Jim and Elisabeth Elliott were a young couple who did ministry among the indigenous people of Ecuador. They, and several other couples, were instrumental in bringing the gospel to some of the most remote tribes in that part of the world. And while Jim’s ministry was powerful yet short due to his martyrdom at the hands of a tribe that would later become believers, Elisabeth has remained on this earth to tell their story and write numerous books offering spiritual lessons from a woman who knows much about the trials of life.

In her book, Be Still My Soul, Elisabeth gives a brief account of her time spent among the Auca Indians:

When I lived with the Auca Indians for two years, I learned more about servant-hood than I had known from my Christian upbringing. . . . The women would go out into the fields as soon as they had taken care of the babies and fed the small children and had eaten whatever might be left over for them. At the end of the day, an Auca woman would come home carrying her fifty- or sixty-pound basket of manioc and plantains . . . She would walk into her house, stoop down to drop the basket behind her, and set to work stirring up the fire, cooking the food, very calmly and quietly doing the things that needed to be done before the family went to bed. Sometimes far-away Westerners, who had little idea of the actual situation, commended me . . . There were others . . . who condemned me . . . [But] I became reconciled to my situation by watching the Indians, serving each other and me untroubled by the relative value of their work, free of the pressures of competition and comparison.36

We find in this account a willingness to learn, to adjust and conform to the Auca’s daily life – to be teachable. She found in the Auca way of life something valuable and refreshing in comparison to the cultural practices from home. No doubt Elisabeth had much to adapt to and overcome as she transitioned from a Western lifestyle to the seemingly simplistic, but perhaps more laborious one of the Auca Indians. Despite the criticism she received for bringing her children into such an environment, she was nevertheless willing to abandon her customary way of life and trade it in for another for the sake of the gospel. She did not enter the Auca community expecting to transform every aspect society. She may have had much to teach them spiritually, but that would come in time. And there were some things that did not need to change. Superior technological knowledge and ideas about efficiency may very well have been on her side, but whereas other missionaries often come in with blueprints and plans characteristic of their cultures and ways of life, Elisabeth recognized the value of setting all that aside for the sake of meeting people where they are.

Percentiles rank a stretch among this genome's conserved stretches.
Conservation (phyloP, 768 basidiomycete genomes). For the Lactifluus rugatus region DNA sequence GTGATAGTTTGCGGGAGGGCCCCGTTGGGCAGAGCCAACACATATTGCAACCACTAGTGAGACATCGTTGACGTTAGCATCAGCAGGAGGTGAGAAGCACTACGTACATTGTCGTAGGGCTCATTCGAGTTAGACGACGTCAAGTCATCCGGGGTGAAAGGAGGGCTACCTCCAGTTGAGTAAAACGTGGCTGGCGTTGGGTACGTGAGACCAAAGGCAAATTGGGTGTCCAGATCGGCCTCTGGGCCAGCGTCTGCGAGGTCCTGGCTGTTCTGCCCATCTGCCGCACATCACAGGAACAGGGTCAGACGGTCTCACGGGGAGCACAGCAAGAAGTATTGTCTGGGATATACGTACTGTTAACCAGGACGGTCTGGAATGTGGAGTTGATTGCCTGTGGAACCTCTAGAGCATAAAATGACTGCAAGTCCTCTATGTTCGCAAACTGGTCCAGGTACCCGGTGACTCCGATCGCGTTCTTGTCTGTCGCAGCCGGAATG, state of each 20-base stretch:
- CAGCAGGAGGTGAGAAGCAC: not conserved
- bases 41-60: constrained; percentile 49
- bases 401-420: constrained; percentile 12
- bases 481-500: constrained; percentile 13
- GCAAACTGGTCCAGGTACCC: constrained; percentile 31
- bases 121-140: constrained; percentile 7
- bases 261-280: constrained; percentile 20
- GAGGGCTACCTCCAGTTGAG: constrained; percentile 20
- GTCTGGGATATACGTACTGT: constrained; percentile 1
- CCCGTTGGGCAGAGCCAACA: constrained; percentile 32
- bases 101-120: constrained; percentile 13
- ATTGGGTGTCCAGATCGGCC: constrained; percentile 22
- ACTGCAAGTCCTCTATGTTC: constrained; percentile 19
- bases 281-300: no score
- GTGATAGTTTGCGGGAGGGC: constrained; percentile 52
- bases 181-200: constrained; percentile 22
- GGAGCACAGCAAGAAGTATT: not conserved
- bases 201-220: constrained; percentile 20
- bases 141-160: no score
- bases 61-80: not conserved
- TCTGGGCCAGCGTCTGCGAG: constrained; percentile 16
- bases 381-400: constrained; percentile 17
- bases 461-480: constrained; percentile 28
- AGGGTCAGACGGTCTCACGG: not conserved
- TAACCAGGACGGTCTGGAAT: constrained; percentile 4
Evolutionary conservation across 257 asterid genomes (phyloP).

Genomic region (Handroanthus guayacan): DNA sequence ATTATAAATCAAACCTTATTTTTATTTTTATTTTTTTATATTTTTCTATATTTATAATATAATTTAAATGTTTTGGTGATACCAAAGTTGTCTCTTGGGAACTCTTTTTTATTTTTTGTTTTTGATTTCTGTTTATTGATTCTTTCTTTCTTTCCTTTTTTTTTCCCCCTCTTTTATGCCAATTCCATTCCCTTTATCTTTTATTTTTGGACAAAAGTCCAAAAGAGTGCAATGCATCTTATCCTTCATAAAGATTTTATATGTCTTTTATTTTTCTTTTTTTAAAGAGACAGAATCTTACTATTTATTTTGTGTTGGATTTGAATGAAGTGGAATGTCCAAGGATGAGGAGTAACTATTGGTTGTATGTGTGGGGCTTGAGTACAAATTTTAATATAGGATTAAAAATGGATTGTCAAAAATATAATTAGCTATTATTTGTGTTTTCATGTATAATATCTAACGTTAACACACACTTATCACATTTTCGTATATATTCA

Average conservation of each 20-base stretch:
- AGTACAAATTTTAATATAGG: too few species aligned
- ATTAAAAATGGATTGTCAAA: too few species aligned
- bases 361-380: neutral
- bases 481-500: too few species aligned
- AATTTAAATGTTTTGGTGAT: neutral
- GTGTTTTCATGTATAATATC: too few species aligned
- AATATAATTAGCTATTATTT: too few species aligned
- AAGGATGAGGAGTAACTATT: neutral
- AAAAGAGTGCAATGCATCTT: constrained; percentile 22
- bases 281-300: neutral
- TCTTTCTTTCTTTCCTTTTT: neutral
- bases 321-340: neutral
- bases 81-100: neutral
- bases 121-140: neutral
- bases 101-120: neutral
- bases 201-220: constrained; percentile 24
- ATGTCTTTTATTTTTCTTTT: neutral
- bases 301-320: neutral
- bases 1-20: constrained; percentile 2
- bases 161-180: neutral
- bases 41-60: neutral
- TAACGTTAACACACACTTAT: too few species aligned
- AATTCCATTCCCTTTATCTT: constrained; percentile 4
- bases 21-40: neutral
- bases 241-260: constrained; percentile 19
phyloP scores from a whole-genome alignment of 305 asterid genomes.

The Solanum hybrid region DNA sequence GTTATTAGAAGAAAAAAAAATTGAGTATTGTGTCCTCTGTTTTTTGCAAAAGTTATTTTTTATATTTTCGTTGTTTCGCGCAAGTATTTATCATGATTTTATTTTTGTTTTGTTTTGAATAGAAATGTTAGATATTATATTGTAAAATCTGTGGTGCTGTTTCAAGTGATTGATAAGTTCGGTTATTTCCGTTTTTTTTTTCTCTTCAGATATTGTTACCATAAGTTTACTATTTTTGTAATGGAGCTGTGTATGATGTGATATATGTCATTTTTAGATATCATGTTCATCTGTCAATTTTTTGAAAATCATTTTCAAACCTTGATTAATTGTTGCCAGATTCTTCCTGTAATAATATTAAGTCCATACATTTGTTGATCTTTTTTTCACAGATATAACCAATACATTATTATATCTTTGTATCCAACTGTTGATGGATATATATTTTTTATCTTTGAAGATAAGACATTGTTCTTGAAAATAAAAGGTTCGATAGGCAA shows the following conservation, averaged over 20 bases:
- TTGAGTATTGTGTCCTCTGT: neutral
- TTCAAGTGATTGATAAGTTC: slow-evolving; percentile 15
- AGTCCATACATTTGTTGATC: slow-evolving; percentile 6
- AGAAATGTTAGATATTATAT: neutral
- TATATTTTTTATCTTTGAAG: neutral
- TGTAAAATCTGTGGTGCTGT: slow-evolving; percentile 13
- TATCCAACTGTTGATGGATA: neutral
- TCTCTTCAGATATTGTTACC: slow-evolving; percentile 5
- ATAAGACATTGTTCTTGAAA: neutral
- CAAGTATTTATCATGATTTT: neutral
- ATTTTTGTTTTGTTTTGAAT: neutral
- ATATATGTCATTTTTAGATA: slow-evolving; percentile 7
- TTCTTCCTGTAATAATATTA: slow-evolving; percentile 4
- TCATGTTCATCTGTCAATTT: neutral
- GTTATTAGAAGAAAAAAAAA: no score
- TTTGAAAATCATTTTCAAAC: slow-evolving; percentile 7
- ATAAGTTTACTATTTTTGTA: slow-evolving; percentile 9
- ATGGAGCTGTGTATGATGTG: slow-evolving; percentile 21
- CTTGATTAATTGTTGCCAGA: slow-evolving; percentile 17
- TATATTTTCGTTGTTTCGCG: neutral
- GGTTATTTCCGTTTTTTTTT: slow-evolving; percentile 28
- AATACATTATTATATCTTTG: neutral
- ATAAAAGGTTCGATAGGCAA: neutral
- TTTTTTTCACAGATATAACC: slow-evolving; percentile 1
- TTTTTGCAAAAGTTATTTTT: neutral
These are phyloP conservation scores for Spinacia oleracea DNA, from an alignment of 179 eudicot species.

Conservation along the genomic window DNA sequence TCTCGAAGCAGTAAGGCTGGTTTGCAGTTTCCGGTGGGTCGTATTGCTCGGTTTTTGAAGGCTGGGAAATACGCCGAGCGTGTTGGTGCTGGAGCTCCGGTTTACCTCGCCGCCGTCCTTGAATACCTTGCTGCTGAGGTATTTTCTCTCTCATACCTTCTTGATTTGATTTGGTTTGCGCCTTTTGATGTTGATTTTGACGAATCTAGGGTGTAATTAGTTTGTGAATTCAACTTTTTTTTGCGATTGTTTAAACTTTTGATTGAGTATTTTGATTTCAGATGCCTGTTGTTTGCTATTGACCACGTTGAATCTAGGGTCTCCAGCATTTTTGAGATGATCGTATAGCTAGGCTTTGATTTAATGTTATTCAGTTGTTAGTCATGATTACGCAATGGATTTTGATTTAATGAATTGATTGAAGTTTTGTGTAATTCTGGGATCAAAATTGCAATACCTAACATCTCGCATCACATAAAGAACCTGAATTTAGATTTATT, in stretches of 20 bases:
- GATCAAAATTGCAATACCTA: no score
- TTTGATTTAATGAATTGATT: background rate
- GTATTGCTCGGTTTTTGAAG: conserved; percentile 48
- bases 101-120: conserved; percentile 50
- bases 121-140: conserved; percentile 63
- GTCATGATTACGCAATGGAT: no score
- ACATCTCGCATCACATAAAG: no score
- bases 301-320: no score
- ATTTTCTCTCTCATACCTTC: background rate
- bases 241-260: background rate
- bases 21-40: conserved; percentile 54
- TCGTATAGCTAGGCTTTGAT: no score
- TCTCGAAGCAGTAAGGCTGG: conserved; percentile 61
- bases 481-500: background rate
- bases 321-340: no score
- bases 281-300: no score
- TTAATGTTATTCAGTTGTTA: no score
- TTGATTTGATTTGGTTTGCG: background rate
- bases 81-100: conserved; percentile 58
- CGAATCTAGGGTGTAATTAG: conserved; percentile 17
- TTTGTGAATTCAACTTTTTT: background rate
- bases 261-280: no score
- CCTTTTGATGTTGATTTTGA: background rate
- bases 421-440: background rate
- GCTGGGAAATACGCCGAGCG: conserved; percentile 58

Staying and working in Cambodia will be not be as dramatic an experience culturally as Elisabeth encountered in Ecuador. But just as Elisabeth was a student of the Aucas, so too must you become a student of the Cambodians as well as the local staff. She held the keys to the kingdom of God in her hand, but the way to teach those people was not like that of an army storming a city and claiming it de facto and with mere banners.

You have much to say. There is a passion and a desire in your heart to bring heaven to earth, to show the world who God is and what He has done. There is a time and a place for that to happen in Cambodia. But it must also be important to you to learn what you can from the Cambodians, to go before them in humility and listen with open ears and open hearts. This is not just a formality, a way of being culturally sensitive. Rather, it is an avenue for you to better serve those whom you have come to minister to as you learn to operate within their culture and be salt and light to them in a way that they will best understand.

Cambodia comes with its own dirt, decay and underlying community issues that differ from those that you might find in your own area. Customs are different and ways of communicating might be strange. The ebb of history has formed and shaped this country and its people uniquely.

Do not let pride convince you that you are infinite in your knowledge and all powerful in your ability to teach. Omniscience and omnipotence belong to God alone. The rest of us always have much to learn, forever students of the kingdom of God and of one another.

“He who has knowledge spares his words, and a man of understanding is of a calm spirit.”37

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36 Elliot, Elisabeth. Be Still My Soul (Grand Rapids: Revell, 2006), 100-101.
37 Proverbs 17:27, NKJV

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